Songs To Live By
Martin Luther described the Book of Psalms as "a Bible in miniature;" and it is indeed true that for nearly 20 centuries Christians of all churches have found the Psalter to be "a Bible within the Bible." No other Old Testament book speaks so warmly to the heart and soul of Christians. It is not unusual to find the New Testament printed with the Book of Psalms; but how often have you seen "The New Testament and Isaiah", or "The New Testament and Genesis?"
The Psalms are passionate outpourings of the human soul. They mirror the full range of human emotions - from the deepest despair to the heights of ecstasy. They reflect virtually every life situation, every spiritual problem, every yearning that the people of God experience as they journey from earth to heaven.
About Songs To Live By
A Cure For Snake Bite
Let God arise!
Let his enemies be scattered!
Let all who hate him flee from him in terror!
Drive them away like smoke before a wind;
Melt them like wax in a hot flame;
So will the wicked perish in the presence of God!
Few today would hazard their lives on such a superstitious belief, but we can trust without any qualm the power of the Psalms to rescue us from the far greater venom of that old viper Satan. Here, in Israel’s sacred songs, is a divine antivenene for all of the Serpent’s poison. Those who read the Psalms, and reflect upon them continually, will surely find their promise fulfilled –
Happiness belongs to everyone
Whose delight is in the law of the Lord,
Who meditate in his law day and night.
They will be like trees planted beside a running stream,
Which bear much fruit year after year
And their leaves never wither (1:1-3)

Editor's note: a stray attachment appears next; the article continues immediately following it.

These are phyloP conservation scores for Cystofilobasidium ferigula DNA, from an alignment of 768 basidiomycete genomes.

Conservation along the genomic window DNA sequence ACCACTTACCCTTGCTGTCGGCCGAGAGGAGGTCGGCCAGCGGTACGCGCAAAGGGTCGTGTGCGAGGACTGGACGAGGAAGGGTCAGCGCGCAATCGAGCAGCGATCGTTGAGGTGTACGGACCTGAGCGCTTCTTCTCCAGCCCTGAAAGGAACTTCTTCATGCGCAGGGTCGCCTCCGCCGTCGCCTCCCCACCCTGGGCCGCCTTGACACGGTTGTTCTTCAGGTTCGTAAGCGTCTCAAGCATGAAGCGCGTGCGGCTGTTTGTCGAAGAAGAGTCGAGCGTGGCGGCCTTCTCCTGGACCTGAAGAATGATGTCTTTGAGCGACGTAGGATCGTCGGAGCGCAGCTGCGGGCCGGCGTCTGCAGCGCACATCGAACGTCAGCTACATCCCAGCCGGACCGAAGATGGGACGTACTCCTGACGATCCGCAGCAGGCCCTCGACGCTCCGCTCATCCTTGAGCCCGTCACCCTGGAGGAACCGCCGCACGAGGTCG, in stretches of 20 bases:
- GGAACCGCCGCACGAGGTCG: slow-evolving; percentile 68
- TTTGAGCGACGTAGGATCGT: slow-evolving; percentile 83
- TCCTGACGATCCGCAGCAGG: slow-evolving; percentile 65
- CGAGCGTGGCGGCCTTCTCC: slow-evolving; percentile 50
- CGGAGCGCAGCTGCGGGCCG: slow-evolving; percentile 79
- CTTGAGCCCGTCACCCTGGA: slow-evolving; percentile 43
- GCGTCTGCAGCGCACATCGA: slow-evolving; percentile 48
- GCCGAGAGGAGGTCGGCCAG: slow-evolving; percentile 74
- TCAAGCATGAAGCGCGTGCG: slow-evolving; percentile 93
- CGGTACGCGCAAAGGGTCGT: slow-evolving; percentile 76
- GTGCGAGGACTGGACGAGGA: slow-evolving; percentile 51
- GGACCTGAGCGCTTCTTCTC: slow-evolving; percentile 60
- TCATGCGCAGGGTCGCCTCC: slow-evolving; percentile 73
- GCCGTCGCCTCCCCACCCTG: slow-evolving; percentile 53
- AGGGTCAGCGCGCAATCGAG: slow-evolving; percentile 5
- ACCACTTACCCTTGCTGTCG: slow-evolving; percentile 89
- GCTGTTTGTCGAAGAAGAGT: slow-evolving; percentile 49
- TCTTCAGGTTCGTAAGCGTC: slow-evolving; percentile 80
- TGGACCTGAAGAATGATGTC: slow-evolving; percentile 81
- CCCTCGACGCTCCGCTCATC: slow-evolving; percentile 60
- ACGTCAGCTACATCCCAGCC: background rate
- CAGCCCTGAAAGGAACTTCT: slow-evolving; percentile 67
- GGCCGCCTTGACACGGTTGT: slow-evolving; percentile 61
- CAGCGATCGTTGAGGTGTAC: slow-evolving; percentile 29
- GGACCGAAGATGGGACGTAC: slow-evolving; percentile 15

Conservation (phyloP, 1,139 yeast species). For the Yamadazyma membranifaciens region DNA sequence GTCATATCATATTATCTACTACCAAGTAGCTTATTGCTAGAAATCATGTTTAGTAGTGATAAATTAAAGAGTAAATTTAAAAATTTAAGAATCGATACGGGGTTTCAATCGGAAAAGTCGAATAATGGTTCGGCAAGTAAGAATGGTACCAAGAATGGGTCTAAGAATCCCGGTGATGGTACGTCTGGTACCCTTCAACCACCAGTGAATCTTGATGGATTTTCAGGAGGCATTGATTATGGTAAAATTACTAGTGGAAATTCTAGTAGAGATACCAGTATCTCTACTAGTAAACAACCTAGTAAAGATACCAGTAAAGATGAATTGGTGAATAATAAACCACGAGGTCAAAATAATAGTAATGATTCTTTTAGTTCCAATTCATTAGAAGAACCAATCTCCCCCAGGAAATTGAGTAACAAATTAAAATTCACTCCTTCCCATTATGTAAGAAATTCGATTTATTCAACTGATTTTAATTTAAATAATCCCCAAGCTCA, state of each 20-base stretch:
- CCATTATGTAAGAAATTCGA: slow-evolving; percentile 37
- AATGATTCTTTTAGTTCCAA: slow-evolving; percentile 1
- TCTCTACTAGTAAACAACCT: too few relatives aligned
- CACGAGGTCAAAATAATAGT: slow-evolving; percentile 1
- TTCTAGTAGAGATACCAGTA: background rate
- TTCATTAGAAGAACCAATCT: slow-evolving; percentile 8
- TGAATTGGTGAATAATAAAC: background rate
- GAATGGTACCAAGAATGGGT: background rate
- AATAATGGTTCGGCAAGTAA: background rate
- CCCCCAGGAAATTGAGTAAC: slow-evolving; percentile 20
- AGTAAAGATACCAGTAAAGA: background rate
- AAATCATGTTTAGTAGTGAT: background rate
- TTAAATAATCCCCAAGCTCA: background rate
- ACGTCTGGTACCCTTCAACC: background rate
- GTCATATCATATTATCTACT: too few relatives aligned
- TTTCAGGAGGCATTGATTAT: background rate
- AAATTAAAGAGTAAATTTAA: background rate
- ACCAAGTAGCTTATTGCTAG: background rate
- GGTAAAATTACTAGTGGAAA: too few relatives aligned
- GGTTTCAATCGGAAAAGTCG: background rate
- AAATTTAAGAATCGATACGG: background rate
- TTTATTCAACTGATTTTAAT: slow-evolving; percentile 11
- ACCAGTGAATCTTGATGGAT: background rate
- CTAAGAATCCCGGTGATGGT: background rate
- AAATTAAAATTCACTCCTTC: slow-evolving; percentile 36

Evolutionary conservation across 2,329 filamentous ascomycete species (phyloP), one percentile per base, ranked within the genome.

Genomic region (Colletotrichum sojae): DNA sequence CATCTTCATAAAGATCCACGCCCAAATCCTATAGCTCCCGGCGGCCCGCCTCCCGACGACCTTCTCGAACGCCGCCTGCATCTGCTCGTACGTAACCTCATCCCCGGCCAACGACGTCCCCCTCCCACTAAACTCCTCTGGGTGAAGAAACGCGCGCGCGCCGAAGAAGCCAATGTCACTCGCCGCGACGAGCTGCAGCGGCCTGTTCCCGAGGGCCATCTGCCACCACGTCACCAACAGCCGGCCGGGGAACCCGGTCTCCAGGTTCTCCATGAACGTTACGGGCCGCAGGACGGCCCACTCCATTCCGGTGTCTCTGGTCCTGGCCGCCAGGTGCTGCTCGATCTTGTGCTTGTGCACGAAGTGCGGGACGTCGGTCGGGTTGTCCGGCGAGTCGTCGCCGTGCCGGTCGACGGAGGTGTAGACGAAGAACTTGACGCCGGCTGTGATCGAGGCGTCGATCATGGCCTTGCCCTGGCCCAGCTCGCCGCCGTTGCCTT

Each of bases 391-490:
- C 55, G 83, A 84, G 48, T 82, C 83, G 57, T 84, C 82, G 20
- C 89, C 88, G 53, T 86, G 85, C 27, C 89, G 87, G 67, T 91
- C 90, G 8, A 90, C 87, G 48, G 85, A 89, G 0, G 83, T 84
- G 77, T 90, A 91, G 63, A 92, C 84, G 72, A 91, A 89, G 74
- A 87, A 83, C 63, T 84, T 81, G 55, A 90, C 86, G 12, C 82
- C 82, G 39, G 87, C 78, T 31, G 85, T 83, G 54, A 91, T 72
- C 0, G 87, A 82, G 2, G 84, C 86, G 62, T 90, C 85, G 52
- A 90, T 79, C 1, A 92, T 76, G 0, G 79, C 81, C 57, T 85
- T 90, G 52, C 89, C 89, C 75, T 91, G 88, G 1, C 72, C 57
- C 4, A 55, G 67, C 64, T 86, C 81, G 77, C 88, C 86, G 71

These are true "songs to live by”, and I hope that the following pages will quicken in you a new interest in the Psalms, and a desire to know much more about them. The first part of this book deals with the psalmody of Israel, and the second half builds on Israel’s worship experience and explores some aspects of worship in the church.
Let me now launch the book with some lines by Sir Thomas Wyatt, that renowned English courtier and poet who nearly lost his head (literally) for love, when he sought to displace King Henry VIII in Anne Boleyn’s affections. One of his poems is a song of eight stanzas, of which I shall quote the first here, and the last at the end of this book. A song about a man who was about to write a song seems appropriate to my theme!
My lute awake! perform the last
Labour that thou and I shall waste,
And end that I have now begun:
And when this song is sung and past,
My lute be still, for I have done.
This book is now also available as an ebook from Smashwords Songs To Live By - Ebook version
All Scripture is God-breathed and is profitable for doctrine, for reproof, for correction, for instruction in righteousness,
that the man of God may be perfect, thoroughly furnished to every good work. (2Ti 3:16-17)